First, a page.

Therefore, you need to communicate frequently and make sure that you touch base with everyone as often as possible.
Create Clear Goals
To marshal and effectively direct any work team, a leader must understand the importance of setting goals and possessing the skills to do so. Deploying a team to work on a project without clear goals and milestones is akin to driving in the dark without lights.
A leader who is clear about what is required in a project demonstrates authority, trust, and dependability while inspiring his or her team to better performance. Leaders need to understand that they are the bridge between workers and project owners and that they are responsible for the success of both sides through adept management.
Every company has certain goals that they want to achieve, but not everyone is always aware of what those goals are, or what their part in achieving those goals is. This becomes even more difficult when you have remote teams working on various projects. Inspiring remote teams is easier to do when everyone is in the loop and knows their role.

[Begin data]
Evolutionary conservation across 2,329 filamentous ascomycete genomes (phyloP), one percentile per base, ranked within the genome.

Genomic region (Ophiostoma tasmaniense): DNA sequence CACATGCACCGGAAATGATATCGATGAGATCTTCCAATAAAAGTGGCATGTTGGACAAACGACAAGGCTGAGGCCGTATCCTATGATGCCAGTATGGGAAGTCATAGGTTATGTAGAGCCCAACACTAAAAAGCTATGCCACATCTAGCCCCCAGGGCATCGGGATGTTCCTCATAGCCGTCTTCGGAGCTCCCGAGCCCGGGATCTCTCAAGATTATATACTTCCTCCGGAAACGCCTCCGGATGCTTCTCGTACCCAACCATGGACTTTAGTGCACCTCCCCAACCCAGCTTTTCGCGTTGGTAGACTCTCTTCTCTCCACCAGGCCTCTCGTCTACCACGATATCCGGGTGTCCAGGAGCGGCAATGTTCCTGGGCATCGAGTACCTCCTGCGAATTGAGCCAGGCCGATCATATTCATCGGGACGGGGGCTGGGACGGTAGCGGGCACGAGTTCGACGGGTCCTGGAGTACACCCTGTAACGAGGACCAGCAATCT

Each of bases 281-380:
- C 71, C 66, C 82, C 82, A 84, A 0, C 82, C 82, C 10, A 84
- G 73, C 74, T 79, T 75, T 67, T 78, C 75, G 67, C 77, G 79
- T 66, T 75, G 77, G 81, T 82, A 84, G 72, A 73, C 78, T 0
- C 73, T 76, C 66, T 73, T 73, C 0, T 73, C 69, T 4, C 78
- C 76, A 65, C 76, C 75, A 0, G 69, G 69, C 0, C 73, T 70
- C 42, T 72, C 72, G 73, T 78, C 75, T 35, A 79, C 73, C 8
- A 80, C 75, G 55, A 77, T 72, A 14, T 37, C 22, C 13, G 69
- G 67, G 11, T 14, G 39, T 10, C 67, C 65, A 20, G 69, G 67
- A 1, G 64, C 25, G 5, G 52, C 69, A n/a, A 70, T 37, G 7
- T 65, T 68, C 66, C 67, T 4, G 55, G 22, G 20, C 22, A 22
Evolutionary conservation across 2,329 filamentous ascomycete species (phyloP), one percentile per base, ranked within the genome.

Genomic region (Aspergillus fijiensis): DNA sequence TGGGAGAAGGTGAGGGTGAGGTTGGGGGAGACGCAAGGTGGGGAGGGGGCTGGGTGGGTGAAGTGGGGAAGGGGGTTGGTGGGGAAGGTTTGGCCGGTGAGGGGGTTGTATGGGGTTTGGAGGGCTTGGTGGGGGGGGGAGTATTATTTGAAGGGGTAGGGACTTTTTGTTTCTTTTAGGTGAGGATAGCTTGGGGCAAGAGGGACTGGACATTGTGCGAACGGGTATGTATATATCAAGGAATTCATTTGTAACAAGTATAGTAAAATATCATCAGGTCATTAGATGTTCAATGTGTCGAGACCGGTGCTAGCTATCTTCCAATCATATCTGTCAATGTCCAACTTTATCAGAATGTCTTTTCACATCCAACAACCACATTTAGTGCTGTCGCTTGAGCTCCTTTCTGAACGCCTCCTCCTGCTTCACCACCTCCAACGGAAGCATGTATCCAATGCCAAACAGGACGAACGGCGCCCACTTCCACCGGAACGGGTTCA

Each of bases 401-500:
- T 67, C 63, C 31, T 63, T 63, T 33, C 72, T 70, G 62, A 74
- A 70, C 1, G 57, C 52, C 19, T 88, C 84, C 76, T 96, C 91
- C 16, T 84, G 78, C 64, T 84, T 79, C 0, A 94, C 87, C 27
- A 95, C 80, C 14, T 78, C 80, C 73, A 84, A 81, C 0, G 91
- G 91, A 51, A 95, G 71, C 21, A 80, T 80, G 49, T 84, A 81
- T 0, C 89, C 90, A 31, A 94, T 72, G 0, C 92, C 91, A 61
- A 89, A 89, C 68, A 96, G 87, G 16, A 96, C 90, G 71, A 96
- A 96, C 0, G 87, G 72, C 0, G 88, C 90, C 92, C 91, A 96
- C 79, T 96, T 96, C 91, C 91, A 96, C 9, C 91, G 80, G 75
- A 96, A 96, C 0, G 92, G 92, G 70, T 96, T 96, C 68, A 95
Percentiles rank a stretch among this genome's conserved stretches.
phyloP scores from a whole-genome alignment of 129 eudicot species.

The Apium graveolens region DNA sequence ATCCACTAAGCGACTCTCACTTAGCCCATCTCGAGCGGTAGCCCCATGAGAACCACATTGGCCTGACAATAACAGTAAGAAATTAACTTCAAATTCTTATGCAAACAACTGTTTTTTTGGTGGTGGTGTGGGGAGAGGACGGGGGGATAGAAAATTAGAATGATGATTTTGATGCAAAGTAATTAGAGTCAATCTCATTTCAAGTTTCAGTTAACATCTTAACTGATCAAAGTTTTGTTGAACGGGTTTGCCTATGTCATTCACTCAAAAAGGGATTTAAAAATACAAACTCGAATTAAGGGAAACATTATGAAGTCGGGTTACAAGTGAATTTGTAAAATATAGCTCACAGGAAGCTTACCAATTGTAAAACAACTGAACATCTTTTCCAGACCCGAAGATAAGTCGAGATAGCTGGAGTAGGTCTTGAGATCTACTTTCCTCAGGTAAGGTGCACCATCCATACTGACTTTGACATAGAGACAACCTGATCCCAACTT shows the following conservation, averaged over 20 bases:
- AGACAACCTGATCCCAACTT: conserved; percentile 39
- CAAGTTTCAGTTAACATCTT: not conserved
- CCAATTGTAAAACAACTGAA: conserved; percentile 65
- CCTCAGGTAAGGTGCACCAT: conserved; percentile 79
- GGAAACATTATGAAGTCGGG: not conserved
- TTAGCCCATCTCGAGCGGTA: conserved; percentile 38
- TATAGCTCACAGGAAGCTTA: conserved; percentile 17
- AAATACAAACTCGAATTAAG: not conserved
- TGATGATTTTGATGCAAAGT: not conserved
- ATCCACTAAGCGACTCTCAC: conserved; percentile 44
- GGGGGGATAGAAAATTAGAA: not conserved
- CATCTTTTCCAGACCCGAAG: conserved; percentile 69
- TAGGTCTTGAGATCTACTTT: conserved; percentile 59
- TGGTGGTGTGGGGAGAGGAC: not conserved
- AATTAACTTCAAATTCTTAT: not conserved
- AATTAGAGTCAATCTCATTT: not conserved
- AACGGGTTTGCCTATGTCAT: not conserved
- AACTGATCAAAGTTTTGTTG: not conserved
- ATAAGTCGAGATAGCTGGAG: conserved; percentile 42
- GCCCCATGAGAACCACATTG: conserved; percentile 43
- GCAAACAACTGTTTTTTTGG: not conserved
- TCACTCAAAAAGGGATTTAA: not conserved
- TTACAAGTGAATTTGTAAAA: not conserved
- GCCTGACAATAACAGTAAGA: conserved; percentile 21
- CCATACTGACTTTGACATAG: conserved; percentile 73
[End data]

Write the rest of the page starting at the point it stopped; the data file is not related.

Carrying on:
When you start new projects, setting your goals and communicating those goals is essential to inspire your employees. When they know exactly what to do and what part they play in the goal, they have more confidence and also take ownership of their role a lot easier.
Rewards, praise, and recognition fans the flames of individual and collective performance on projects. A good leader must understand how to leverage the reward system to improve team performance. A successful reward system must be perceived to be fair to all in the team on the basis of established company policy and local culture.
When the leader and, by extension, the organization, shows appreciation for exemplary achievements by workers, it generates a culture of hard work, self-drive, and commitment and workers will go the extra mile when the situation demands.